I have purchased a 1921 Gambrel roofed house (empty for 10 years) 2 years ago and have been busy fixing it up ever since.
Last year I pulled the old roof shingles (5 layers) and repaired the underlayment and installed 10cm thick insulation panels to the exterior perimeter, then re-roofed.
This year I am removing the old gutters and would like to cap, and insulate the eaves. My concern is that I have insulated the roof, the exterior wall is also insulated and I will be effectively sealing this portion (Without venting). I do not want condensation/vapor forming in this cavity and would like some educated opinions on my situation
I agree with your contractor that you don't need ventilating there. House should be loose enough that ambient air moisture should be passing in and out. I'd just make sure that the side wall is flashed correctly to the old gutter area so that there is always physical barrier for rain to wash away from the house trim/siding joints. Looks like the best will be to use xps foam boards there and seal any joint with canned spray foam. Not much insulation value gained for a small area. But that kind of area usually leaks lots of air. Insulation can start under the wall shown, does not have to be all the way out to the ends of the framing. Insulation is enveloping the living space. If downstairs is a room, then out to the end.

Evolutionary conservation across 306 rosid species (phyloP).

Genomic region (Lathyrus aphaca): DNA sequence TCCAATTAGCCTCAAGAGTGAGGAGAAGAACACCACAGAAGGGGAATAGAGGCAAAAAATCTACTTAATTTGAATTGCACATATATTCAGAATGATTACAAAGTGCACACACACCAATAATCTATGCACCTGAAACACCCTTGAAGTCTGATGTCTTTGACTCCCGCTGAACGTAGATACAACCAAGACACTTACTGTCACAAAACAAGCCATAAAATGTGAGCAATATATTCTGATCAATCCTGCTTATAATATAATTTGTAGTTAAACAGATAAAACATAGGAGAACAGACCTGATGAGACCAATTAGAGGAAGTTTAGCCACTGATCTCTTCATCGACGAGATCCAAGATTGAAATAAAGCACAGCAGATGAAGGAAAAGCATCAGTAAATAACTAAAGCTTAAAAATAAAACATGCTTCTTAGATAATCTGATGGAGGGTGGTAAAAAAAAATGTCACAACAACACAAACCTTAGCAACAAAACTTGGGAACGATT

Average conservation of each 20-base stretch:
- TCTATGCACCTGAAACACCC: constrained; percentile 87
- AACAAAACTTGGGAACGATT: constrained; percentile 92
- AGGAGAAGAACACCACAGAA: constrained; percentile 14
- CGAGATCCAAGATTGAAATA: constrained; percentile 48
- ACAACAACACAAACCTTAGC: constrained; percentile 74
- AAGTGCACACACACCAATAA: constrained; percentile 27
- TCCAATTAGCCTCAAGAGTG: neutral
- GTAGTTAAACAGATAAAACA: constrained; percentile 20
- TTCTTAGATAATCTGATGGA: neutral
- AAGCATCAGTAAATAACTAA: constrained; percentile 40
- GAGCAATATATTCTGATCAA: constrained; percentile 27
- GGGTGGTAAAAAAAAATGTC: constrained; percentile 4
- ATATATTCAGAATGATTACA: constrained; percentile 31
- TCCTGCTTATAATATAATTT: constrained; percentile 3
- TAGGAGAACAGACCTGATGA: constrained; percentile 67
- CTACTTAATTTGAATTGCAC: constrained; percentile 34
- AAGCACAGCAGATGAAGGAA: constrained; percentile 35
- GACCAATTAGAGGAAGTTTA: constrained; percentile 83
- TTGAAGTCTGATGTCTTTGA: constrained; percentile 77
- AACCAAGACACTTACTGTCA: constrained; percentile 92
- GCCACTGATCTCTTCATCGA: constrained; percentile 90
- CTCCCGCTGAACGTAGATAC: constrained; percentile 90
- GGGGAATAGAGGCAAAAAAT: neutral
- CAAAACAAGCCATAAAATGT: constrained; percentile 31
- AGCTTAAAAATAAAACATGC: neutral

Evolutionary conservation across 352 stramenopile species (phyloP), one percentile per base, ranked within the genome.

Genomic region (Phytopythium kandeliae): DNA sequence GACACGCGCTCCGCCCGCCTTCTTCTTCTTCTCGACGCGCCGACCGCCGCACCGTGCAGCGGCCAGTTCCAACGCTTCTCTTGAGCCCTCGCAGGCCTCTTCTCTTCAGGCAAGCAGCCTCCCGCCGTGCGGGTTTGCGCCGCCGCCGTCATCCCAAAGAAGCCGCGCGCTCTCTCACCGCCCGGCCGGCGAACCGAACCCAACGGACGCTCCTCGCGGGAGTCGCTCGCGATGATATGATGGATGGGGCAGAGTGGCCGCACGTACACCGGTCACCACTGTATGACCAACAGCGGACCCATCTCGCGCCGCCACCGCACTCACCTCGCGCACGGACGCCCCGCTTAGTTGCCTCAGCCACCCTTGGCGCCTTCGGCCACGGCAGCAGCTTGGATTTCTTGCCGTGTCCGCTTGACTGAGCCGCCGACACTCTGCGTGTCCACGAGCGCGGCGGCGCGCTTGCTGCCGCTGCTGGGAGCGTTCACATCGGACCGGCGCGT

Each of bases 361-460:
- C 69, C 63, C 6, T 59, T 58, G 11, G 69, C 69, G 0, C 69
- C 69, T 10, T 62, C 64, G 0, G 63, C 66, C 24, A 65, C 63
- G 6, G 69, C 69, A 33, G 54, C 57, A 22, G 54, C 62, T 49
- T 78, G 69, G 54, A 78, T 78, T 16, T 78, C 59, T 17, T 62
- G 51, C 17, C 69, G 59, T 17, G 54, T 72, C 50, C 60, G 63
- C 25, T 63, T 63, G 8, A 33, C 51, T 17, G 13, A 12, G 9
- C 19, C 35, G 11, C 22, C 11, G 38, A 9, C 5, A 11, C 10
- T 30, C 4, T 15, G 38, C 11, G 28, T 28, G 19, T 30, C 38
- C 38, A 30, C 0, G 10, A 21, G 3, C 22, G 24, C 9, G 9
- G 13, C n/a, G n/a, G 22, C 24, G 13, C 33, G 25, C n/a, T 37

If that image room is not drywalled yet, I would look for air sealing joints between the side roof and the inside wall. Fiberglass insulation loses lots of r value if air is leaking all over and through it.
This is an older thread, you may not receive a response, and could
be reviving an old thread. Please consider creating a new thread.
DIY Home Improvement Forum
A forum community dedicated to Do it yourself-ers and home improvement enthusiasts. Come join the discussion about tools, projects, builds, styles, scales, reviews, accessories, classifieds, and more! Helping You to Do It Yourself!